I admit to having a case of "collect them all". It all began in the late 90's when my girlfriend bought me a Gameboy and the new game Pokemon for my birthday. Actually, I think it started way before then, but that was the first time I actually noticed it. I collected them all...
So when it was time for buying new paints I got them all. When switching from Vallejo MC (good paints) to the Reaper Master Series I actually bought them all. I excuse myself a little since they're not stocked locally in Europe. So it was either getting them all and save some on postage or getting them triad by triad and having to pay quite a lot in postage.
This made me end up with 200+ paint pots. That had to be sorted in some way or another due to the triad system. I do like the triads. When doing fast paintjobs it removes the "what color shades/highlights with what?"-step. But it's a pain when your paint pots are spread in a box and you spend 15 minutes trying to find one out of 200.
Earlier I bought some racks from Eslo Terrain (http://px40k.blogspot.se/2011/05/review-another-paint-storage.html) they were great once you got over the hurdle of assembling them. They were also a bit cumbersome to move around and although they were constructed really sturdy I felt they were kinda overbuilt.
That about that. About two weeks ago I stumbled upon the polish company Hobby Zone that had a bunch of racks avaliable. The construction was kinda slimline compared to the racks from Eslo. No need for glue. Best of all, they were really inexpensive! Order away!
A week later they were here, together with one of the work stations that I'll review later. Just give me time to use it for a while. :)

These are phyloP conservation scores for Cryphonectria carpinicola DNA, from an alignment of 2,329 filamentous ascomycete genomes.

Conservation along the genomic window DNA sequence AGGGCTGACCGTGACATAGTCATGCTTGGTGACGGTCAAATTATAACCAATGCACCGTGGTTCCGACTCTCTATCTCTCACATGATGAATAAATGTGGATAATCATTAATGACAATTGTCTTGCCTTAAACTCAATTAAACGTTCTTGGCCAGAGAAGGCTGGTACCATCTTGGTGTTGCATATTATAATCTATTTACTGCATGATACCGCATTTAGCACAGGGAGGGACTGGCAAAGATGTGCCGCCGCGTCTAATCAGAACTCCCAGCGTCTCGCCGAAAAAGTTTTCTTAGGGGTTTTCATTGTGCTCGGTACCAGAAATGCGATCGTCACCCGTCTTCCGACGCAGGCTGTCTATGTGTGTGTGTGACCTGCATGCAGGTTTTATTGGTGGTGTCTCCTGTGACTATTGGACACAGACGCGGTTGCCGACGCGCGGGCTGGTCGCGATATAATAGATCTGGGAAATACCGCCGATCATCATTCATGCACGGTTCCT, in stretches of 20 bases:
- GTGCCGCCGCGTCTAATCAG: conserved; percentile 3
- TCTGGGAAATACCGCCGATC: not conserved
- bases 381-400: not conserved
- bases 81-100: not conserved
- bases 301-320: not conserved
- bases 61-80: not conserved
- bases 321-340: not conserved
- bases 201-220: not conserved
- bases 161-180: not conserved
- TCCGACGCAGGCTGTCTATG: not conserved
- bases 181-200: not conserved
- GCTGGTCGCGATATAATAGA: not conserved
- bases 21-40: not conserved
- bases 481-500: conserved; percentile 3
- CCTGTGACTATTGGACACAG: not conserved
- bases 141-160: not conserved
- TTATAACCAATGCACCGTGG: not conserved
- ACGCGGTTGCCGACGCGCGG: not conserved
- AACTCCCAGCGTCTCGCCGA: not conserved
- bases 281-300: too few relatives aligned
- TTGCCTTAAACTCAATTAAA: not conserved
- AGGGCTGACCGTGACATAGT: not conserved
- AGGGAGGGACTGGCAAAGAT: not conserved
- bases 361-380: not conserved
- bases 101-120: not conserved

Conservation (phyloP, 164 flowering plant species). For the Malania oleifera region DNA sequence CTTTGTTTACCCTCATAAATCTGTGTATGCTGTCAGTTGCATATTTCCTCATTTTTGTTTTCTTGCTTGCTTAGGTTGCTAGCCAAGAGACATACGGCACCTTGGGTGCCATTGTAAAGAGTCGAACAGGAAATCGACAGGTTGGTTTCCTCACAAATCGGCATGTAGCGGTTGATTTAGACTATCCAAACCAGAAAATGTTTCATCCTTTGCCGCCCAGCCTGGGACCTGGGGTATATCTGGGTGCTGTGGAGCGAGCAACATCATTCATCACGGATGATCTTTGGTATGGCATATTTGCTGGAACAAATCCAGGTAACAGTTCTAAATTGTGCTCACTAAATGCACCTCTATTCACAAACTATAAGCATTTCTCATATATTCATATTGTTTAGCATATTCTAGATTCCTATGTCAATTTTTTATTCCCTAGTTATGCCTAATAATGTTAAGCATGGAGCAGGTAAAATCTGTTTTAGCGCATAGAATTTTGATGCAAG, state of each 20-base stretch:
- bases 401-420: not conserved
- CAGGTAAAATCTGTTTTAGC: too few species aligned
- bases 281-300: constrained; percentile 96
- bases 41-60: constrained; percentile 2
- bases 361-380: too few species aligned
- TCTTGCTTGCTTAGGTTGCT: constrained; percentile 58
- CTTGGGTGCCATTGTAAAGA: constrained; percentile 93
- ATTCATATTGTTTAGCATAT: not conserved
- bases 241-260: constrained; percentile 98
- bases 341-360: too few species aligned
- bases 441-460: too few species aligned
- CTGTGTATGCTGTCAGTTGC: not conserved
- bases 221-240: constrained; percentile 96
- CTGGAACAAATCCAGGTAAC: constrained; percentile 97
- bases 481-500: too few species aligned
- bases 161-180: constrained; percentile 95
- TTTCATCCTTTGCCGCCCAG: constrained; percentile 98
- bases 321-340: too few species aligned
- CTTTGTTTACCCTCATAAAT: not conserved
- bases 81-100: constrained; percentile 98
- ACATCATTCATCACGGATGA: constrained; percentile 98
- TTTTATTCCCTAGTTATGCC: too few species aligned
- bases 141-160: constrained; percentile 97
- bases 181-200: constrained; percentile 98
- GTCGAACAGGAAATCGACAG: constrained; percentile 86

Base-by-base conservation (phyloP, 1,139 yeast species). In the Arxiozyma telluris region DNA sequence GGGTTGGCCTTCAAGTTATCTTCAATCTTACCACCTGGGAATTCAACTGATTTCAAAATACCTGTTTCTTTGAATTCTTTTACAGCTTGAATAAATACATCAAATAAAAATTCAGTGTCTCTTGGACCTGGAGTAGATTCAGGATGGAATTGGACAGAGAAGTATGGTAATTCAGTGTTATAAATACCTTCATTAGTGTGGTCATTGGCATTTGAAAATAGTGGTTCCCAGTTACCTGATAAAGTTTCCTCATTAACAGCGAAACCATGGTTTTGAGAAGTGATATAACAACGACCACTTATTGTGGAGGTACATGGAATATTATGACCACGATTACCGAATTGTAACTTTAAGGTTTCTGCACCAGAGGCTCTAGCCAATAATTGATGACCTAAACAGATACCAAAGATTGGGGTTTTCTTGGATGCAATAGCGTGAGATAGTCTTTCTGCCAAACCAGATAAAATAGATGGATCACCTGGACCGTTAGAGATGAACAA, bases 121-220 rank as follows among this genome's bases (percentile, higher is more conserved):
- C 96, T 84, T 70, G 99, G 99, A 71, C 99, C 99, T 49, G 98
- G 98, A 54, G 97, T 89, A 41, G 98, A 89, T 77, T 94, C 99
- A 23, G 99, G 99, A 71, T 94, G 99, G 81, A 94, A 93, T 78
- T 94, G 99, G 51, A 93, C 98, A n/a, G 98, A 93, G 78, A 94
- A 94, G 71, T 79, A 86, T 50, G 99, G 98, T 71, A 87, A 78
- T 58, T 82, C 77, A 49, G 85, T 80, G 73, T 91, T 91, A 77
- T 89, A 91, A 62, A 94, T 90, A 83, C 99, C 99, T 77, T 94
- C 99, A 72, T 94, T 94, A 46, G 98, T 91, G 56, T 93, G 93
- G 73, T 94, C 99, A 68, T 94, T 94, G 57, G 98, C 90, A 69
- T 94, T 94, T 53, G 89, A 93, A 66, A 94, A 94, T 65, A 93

++ THE PAINT RACKS ++
The racks came in a "flat box". So you had to assemble them yourself. Not at all a hard thing to do. The three uprights slot into the bottom part (the part with a logo) and the shelves slides and locks, due to friction, onto the uprights. No need for glue! In the picture above you can see the sub-assemblies pretty clear.
The construction is made up of 4mm hardwood (MDF) that's CNC'd to fit your paint bottles.
Now, I said that there was no glue needed. At least not if you plan to have the shelves more or less stationary. I found while moving around the shelves that a bit of glue is needed due to the weight of the paint pots making the bottom section coming undone. Something that can be avoided if you carry it holding the bottom and apply slight pressure to the shelves. But, meh, a small blob of wood glue will take care of that. Don't add too much and you will be able to pack the shelf flat for storage (Why would you ever do that? The Hobby is your life!?)
All filled up they look like this! Holding a total of 54 (13, 14, 13, 14) dropper bottles neatly without any hassle. The staggered rows also makes for easy distinguishing of individual colors.
The Eslo racks held the bottles a little more securely due to recesses in the bottom plates. But I hardly found that to be of any use except for when the cats were on a rampage. Not that it mattered much since they use heavy furniture to stop on. Everything loose is just speedbumps.
Assembly was trouble free, as noted earlier.
There is of course racks made for bigger (36mm dia.) paint pots, like the ones offered from Games Workshop, P3 and others.
++ THE VERDICT ++
All in all a well designed product. A lot of value for your money, or at least a lot of percieved value for your money if you're a pedantic (like me) with your paint storage.
I could perhaps do without the logotype on the bottom of te racks. Just to make it even slimmer, but that's a small price to pay for what I consider to be the best non-DIY solution available on the market today.
Hobby Zone also has a range of organizers, dice towers and stuff. Go check them out.
Now I'm off to use/abuse the paint station. :)